Francis Picabia: Transparencies 1924–32

April 19 – June 3, 1989


Kent Fine Art is proud to present an exhibition of Francis Picabia’s Transparences from the years 1924 to 1932. This selection of 11 works examines in depth a unique and extremely influential period of Picabia’s oeuvre— a period whose impact was felt not only by contemporaries such as Man Ray and Marcel Duchamp, but also by the neo-expressionists of the ‘80s, such as Sigmar Polke, Francesco Clements, Julian Schnabel, and David Salle.

An exhibition focusing exclusively on the transparencies has not occurred since the time they were created, and after several years of research we are able to present works which range from the early experimental period to the increasingly complex, mature period of the Transparences.

Layers of literal and figurative meaning compose these images, juxtaposing myriad references; biblical, optic, photographic, opium-inspired, Freudian, personal and occult quotes mingle with art historical ones, citing statues of Antiquity as well as the Renaissance masterpieces of Sandro Botticelli and Piero della Francesca. In a review of an exhibition of Transparences in 1929, Gaston Ravel describes the experience as follows:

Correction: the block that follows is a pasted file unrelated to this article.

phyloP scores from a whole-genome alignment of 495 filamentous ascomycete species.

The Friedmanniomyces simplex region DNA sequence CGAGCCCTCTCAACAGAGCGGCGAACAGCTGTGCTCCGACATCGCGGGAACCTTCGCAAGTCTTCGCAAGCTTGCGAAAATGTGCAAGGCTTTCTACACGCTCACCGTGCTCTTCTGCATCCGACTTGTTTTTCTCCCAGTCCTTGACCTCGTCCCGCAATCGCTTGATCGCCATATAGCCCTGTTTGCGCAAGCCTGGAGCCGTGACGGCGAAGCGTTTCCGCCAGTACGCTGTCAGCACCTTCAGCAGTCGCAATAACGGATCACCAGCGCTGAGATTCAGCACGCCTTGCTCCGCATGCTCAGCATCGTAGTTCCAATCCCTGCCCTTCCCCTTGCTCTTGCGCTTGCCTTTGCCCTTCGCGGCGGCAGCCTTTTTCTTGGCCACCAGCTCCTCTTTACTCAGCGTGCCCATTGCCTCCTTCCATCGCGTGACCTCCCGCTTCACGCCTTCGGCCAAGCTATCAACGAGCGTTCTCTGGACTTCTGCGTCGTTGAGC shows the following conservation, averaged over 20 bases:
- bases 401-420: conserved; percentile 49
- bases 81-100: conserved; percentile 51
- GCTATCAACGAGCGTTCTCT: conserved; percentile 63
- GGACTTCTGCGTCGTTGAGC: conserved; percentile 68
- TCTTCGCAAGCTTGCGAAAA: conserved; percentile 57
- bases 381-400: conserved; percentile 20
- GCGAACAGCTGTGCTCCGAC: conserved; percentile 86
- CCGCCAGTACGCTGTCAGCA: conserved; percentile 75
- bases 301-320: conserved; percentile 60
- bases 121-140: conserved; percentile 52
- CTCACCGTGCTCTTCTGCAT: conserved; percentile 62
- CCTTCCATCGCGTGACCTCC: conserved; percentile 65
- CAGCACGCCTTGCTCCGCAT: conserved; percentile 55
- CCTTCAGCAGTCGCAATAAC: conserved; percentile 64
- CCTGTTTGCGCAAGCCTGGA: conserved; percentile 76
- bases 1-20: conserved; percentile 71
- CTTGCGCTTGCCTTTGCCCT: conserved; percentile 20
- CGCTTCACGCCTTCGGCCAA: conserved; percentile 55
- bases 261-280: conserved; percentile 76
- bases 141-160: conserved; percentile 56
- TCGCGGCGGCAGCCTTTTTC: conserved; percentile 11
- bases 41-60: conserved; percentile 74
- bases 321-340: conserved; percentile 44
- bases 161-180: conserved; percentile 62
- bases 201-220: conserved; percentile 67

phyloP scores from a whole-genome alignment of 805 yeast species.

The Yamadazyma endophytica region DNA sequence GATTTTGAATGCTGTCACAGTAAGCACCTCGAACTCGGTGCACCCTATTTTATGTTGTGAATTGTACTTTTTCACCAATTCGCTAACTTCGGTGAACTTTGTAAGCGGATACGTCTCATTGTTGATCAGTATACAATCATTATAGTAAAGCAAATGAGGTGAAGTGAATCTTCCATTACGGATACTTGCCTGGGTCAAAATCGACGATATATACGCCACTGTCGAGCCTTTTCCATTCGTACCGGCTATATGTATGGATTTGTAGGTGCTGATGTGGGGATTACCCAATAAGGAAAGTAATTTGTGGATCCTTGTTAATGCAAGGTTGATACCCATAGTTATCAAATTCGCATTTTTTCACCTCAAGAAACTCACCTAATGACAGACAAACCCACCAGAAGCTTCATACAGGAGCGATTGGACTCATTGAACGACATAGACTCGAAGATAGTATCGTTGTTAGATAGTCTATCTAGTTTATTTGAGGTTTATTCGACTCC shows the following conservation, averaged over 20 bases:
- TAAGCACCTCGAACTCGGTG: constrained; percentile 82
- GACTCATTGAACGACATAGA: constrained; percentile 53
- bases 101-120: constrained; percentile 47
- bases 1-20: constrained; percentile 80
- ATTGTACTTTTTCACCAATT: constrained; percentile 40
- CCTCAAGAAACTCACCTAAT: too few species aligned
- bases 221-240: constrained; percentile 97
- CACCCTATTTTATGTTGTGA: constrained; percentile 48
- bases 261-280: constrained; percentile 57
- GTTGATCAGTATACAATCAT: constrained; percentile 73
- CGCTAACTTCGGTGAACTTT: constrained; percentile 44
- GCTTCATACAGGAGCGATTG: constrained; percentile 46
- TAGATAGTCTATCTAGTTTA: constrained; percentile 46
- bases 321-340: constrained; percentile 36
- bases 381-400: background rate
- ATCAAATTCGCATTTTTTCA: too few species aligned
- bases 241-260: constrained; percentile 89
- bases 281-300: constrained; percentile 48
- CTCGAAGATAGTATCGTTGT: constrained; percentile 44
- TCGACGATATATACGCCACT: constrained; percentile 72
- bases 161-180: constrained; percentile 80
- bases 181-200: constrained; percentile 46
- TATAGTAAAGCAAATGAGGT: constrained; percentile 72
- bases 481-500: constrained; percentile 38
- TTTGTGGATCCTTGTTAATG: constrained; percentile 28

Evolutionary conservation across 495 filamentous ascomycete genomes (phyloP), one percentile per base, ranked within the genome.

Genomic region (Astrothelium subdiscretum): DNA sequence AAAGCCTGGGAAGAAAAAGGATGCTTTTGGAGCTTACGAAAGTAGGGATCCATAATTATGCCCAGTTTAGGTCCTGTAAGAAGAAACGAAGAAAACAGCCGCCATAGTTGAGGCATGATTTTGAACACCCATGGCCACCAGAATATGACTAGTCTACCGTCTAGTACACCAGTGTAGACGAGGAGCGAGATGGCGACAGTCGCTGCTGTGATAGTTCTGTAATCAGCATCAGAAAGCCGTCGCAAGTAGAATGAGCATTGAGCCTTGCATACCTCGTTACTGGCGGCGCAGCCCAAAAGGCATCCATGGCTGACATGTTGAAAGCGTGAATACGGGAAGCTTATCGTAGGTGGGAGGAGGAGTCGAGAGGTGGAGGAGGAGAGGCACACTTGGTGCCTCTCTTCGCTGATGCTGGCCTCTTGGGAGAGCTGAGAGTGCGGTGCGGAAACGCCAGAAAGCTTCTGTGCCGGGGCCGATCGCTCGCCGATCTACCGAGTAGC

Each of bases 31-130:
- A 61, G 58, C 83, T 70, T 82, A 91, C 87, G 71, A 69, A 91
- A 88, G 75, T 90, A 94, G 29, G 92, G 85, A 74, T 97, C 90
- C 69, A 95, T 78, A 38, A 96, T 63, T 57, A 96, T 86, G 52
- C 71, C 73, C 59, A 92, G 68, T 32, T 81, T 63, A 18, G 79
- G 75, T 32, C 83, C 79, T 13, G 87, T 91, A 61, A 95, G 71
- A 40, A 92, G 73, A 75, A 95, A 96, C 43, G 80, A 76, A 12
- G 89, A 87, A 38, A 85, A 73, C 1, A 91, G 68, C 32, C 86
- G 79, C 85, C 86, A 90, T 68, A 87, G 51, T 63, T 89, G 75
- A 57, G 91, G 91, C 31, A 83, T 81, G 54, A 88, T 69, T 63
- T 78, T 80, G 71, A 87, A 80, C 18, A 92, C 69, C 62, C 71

. . . At first glance, confusion, perhaps, but little by little everything

slowly becomes clear. Behind huge eyes filled with nostalgia,

an enormous, magnificent head appears; and here is another, a third,

a last one even more mysterious! A scattering of anthemia

flowers, a bird’s wing, a powerful hand emerging — but from what

limbo? The rump of a centaur, the profile of a faun, the smile of a

seraph, the symbolic serpent, all people the dreams of a pagan



Though filled with timeless imagery and ideas, the Transparences are also very much products of a particular time. In concert with this exhibition we are very pleased to present a case study entitled Picabia’s Transparences: Accommodations of Desire written by Sarah Wilson of the Courtauld Institute in London. The case study, an extensive exploration of the sociocultural context of the Transparences, provides great insight into the font of these beautiful and enigmatic works.